WOW factor: My capacity to face and handle any situation, my commitment and honesty towards my duty, and my courage to raise the issues of general citizens and marginalised communities.
Future: I see myself as a good and responsible professional journalist for the marginalised community, fighting for their rights through media advocacy.
Founder, Stemp Clothing Company
Binson Shrestha completed his Masters degree in Investor Relations from Fordham University, New York, and is working as a real estate executive in Brooklyn. He started his clothing line, Stemp Clothing Company, in 2013.
His uses hemp fabric to promote sustainable fashion and has created distinctive designs with unique selling proposition. He has an outlet in Brooklyn, New York and a flagship store in Kathmandu.
Binson is…The fact that I have lived in three different countries for an extended period of time has given me an opportunity to see the world from a different perspective and adapt easily to any environment. My background in the field of marketing, graphic design, investor relations and fashion has given me an edge to think out of the box. I reflect exposure and education.
Biggest challenge: Setting up our business during and after the earthquake was a big challenge.
Inspiration: Clichéd answer but my dad and mum for sure. Things they achieved at my age are beyond imagination. I am simply trying to follow in their footsteps!
Mantra: Start small but have a big vision. Keep at it and never give up.
WOW factor: My confidence and humour.
Future: Hopefully I’ll be on the cover of Vogue (laughs). But I definitely want to create a positive impact by promoting sustainable fashion. In the next ten years, I hope to be known as the guy that revolutionised the fashion industry by making clothes from hemp.
Photo: Parinita Niwal, MUA: Nitu Tamang
Of the many Nepali actors and models who travel to Mumbai with the dream of making it in Bollywood, very few succeed. The city can be demanding and harsh. Of the very few is Nirisha Basnet living her dream. Basnet was selected for a television drama series called Chandra Nandini for the last three episodes. That became her turning point. She will soon be appearing in the Hindi television serial Chaar Kaa Panchnama and Pehchaan in the lead role. She has also recently debuted in the movie Jani Najani in Nepali.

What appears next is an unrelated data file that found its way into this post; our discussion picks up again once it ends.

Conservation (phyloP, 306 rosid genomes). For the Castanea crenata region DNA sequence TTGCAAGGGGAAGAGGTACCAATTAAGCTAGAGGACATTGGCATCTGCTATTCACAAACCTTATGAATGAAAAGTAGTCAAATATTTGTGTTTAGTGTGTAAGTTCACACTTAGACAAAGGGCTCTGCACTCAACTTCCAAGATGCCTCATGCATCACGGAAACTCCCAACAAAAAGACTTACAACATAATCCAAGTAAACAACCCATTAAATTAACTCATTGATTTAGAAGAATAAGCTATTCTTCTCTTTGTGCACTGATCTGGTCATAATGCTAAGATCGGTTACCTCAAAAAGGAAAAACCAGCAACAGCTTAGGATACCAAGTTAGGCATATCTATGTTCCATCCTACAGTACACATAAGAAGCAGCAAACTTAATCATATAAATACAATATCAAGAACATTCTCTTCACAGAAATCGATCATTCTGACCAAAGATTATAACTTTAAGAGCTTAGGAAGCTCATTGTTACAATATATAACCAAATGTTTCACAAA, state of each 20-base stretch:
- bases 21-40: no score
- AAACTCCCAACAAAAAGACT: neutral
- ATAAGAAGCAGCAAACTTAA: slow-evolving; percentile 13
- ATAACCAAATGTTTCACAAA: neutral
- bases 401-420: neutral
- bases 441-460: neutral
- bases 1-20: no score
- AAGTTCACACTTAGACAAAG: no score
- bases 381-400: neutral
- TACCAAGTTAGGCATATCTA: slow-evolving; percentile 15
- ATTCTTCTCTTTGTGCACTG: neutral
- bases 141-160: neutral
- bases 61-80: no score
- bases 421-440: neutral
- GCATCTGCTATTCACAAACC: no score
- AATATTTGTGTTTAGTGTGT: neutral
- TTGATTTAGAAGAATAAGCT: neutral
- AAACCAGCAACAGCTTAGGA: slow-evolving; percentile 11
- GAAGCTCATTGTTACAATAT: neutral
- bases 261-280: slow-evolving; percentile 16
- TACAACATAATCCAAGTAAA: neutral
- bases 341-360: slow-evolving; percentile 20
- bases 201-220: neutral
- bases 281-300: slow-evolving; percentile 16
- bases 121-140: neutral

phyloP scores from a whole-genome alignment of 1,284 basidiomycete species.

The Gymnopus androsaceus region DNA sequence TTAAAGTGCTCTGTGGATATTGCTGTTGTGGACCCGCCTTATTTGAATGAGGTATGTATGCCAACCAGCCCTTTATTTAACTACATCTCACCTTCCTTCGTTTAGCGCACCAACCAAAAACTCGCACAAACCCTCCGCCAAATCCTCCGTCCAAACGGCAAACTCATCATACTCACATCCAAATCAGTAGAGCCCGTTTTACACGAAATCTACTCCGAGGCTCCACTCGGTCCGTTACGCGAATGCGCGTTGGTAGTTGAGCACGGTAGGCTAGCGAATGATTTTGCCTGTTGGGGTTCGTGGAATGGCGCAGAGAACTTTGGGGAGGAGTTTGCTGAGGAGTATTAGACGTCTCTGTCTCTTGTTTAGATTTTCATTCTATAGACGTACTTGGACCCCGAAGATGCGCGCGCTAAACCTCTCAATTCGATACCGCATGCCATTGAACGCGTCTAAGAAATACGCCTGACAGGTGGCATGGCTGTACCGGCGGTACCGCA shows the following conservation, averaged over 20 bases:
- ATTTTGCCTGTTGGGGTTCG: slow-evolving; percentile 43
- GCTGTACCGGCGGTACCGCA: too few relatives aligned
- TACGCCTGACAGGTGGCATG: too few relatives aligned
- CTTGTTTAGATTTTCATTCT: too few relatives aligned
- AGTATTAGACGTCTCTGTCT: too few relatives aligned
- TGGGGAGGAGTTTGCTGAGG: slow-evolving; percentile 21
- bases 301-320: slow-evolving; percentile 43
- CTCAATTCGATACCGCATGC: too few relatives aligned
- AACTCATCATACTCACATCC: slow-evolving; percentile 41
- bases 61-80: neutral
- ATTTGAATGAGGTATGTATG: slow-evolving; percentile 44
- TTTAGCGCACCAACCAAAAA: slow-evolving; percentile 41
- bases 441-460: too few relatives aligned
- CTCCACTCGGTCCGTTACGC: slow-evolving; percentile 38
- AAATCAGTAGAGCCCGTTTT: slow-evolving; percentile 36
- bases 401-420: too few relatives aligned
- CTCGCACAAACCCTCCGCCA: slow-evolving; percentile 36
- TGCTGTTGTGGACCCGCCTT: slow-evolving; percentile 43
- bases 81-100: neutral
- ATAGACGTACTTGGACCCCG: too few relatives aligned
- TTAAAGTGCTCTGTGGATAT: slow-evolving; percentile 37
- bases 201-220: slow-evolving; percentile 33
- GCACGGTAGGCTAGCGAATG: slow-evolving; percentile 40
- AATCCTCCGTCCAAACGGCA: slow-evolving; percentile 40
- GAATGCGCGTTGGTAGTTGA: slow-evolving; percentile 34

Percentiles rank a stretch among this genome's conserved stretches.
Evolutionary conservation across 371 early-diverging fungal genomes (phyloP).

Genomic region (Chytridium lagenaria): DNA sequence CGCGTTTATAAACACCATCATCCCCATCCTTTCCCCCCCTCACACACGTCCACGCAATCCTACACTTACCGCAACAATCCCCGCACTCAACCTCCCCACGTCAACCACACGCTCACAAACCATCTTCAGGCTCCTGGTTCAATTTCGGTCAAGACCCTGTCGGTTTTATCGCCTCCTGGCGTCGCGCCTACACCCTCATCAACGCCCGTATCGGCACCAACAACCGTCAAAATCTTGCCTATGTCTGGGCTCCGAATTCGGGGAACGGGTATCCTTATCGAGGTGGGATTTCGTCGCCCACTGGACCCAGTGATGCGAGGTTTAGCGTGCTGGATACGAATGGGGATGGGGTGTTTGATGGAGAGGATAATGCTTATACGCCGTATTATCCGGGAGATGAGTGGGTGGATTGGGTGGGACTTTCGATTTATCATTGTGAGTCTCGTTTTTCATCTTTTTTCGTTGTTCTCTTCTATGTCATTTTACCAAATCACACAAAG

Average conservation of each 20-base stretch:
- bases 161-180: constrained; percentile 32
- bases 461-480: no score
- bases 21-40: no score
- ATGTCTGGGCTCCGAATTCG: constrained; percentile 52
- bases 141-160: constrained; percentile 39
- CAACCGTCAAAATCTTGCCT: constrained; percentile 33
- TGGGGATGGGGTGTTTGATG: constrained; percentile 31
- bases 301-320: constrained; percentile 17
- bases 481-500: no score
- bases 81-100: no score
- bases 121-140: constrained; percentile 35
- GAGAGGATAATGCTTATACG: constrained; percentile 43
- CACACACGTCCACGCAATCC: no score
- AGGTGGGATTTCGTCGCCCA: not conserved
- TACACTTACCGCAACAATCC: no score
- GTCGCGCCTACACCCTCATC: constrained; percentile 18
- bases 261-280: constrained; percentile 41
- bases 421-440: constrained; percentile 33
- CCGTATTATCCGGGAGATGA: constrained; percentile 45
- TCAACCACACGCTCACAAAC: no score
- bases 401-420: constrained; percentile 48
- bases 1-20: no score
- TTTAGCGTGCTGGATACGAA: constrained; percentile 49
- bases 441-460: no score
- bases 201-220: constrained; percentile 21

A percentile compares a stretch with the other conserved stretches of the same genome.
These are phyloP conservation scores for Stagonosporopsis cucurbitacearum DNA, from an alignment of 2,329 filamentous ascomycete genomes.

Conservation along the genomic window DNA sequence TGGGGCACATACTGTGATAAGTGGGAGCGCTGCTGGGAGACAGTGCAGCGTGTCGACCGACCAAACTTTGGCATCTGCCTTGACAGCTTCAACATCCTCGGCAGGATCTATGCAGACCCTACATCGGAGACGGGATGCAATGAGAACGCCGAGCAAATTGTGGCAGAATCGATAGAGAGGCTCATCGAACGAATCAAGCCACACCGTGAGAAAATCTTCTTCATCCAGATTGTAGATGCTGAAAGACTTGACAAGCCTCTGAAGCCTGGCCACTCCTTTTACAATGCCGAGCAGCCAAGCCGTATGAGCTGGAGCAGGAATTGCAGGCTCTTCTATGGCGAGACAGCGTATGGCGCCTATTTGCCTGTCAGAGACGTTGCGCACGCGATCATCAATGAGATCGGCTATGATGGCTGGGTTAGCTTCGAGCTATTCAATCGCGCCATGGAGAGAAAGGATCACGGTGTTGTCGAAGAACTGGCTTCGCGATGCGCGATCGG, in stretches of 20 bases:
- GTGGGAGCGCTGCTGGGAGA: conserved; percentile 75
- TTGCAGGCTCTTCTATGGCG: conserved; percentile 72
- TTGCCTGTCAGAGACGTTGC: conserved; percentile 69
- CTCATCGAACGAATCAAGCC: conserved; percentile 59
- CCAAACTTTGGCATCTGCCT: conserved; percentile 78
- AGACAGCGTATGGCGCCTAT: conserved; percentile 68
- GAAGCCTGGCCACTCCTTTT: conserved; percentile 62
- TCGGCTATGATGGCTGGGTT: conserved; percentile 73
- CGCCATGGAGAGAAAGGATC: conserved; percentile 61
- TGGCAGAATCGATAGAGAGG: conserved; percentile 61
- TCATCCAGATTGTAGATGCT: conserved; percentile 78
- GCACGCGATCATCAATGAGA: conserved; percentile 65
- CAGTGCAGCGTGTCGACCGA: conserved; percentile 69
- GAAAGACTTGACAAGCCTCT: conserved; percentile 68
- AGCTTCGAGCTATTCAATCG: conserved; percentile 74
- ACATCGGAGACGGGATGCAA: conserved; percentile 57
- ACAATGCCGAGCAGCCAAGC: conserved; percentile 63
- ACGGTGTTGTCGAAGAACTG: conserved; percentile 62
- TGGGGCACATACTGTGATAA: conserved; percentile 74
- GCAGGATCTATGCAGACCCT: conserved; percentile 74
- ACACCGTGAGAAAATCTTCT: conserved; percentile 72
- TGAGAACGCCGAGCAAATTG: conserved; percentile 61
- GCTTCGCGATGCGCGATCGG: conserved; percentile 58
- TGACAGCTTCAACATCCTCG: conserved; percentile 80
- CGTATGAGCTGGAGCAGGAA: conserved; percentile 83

Nirisha is… I am defined by my struggle and hardships in Mumbai.
Challenges: When I moved to Mumbai I knew nobody and had no idea about the place. I did not have the standard model features such as the required height and jawline. I faced a series of rejections.
Mantra: If you love acting start watching Iranian movies. It is known for its world-class acting.
Inspiration: My friend Itchya Karki because she is always positive; this is a rare quality in people these days. She is also an ideal example of a good daughter, loving wife, supportive friend, sharp businesswoman and a good human being.
WOW factor: For me what really matters is my acting. That’s my craft. So, being able to connect with my audience through my acting is my WOW factor.
Sadina Shrestha is the Captain of the Women’s National Basketball team. She participated in many international games including 3*3 Asian Beach Games in China and All India Basketball Championship. Her team has bagged the first-runner up trophy in International South Asia Basketball Championship (SABAH) 2016. She is currently preparing for the upcoming South Asian Games which will host women’s basketball for the first time.
Sadina is… My surroundings makes me who I am. It’s the people around me that I learn and unlearn from, mostly my sisters. They inspire me to be empowered, polite, independent and honest.
Most challenging moment: Promoting Nepal basketball league
Mantra: Play, learn and enjoy. Basketball in Nepal is all for the love of the game, nothing else. If you want to be the best, just practice.
Inspiration: My sisters. They have taught me Payo bhandai ma namatiinu, chhaina bhanda ma haar na mannu (If you have all that you need, don’t let it go to your head; if you don’t have all that you need, don’t give up on your dreams).
WOW factor: My discipline makes me stand out from the crowd.
Future: I have a lot of personal goals but I really see myself being involved and being part of the Nepal women’s basketball team in the administration.